All in all, however, most visitors remark they actually forget they are wearing the camera as they visit goes on, simply because they are distracted by their actual visit. This makes me happy, as the purpose of incorporating the looxcies was to reduce the influence of being videod as a whole. Visitors forget to a point where, during pilots, one man actually walked into the bathroom wearing his looxcie, and recorded some footage I wasn’t exactly intending to observe… suffice to say, I instantly deleted that video and and updated my recruitment spiel to include a reminder not to take the cameras in to the bathroom. Social science never ceases to surprise me!

Ok, I guess I am following suit and forgot to post on Friday! I don’t have quite as good of an excuse as Katie. Instead of prepping for conferences I was recovering from a vacation.

I thought it might be nice to provide an update about the Exploratorium project, where NOAA scientists are embedded on the museum floor with the Explainers (Exploratorium front-line staff consisting of young adults). I have collected so much data for this project I am beginning to feel overwhelmed.

Here’s the data that I have collected:
– Formal Interviews with each of the four groups of scientists, both before and after their experience.
– Informal interviews with all of the scientists. These were done in the time walking back to the hotel or when grabbing lunch. Both great times to collect data!
– Interviews with the two Explainer managers plus a survey with open- and closed-ended questions at the end of year 2.
– Interviews with each of the lead Explainers, 8 total. Also, lead Explainers during year 2 completed a survey with open- and closed-ended questions.
– Pre- mid- and post- data for what Explainers think atmospheric sciences is and what atmospheric scientists do. This was not done during the first year topic of ocean sciences.
– I also provided an optional survey for all Explainers so they could share their thoughts and opinions about the project. This provided a reflection opportunity for the Explainers that were not lead Explainers during the project.
– Visitor surveys about their experience in the scientists’ installation. During year 2 these were collected in both paper form and using survey software on the iPad.
– Field notes during meetings and time on the museum floor. During year 2 the field notes were taken on the iPad using survey software.
– And lastly…personal daily reflections.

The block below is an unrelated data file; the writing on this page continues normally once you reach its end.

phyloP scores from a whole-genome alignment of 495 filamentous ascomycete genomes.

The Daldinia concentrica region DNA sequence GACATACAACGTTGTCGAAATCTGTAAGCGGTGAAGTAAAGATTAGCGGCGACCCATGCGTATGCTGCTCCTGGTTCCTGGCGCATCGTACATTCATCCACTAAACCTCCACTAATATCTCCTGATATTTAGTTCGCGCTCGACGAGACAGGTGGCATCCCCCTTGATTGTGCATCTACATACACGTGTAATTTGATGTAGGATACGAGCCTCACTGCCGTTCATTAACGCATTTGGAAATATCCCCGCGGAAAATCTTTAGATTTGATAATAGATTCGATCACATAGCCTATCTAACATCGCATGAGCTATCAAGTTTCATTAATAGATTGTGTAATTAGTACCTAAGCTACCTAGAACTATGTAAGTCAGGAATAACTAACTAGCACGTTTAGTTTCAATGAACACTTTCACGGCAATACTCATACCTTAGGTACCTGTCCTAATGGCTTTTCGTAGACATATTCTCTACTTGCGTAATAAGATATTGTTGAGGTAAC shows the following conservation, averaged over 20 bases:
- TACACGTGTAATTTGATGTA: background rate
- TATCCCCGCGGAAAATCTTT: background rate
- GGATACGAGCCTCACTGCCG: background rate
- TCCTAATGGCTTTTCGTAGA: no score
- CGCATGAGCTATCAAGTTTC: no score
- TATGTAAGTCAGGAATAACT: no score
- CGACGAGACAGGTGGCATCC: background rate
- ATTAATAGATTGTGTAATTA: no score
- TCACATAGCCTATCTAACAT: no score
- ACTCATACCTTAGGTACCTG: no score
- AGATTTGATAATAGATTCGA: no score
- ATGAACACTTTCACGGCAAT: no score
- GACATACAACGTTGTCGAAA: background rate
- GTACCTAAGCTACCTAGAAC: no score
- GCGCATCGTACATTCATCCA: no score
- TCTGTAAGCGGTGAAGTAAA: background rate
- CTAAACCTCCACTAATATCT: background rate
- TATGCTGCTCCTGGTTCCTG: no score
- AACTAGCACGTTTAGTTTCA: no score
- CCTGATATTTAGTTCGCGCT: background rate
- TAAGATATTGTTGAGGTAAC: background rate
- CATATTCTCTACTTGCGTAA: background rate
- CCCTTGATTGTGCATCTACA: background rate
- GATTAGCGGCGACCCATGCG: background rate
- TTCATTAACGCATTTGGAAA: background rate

So the question is “now what?” This data provides opportunities for triangulation but where does one start? I’m spending my final month of summer trying to figure that out.

Hopefully my next blog post will showcase my progress and some findings.

(Yes, your host is a child of the 80’s and “The Facts of Life”)

Diana is learning the back and forth, up and down, of life as an interpreter and exhibit developer at the VC:

“Over the past couple of weeks, some interesting things have happened at the Hatfield Marine Science Center.  Not only have people been rude, but they have also been spectacular.  My faith in the human race is always moving back and forth like a wave.  First of all, there is my erosion wave tank.  We have had some great success and devastation in the wave erosion tank.  The wave tank was first somewhat of a chaos area with children walking on the edges of the prototype wooden table, sand volcanoes in the middle of the tank, and water everywhere you can think of around the tank area. Then we made a beach erosion challenge, with signs that gave very simple directions on what visitors were challenged to do. That made a significant difference between the actions taken around the tank area.  We saw a significant increase in families using the wave tank area as opposed to children creating sandcastles on their own as well as an increase in people reading the signs and trying to do the beach erosion challenge instead of just creating waves.  While the increase was promising, I still saw some problems.

One of the main problems of the wave tank that all of us in the VC are seeing is that the water needs to be changed constantly. I have changed the water about 3 times a week and each time there is something new in the water.  I have found potato chips, granola bars, and hair in the wave tank.  A spring broke on the wave creator, and the aluminum is oxidizing from the fresh water, which will lead to more problems later on.  Yet, out of all of these the ongoing problem that is really hard to find a solution for is the amount of water on the floor.  This problem has not only seemed to stump me, but my coworkers and advisors as well.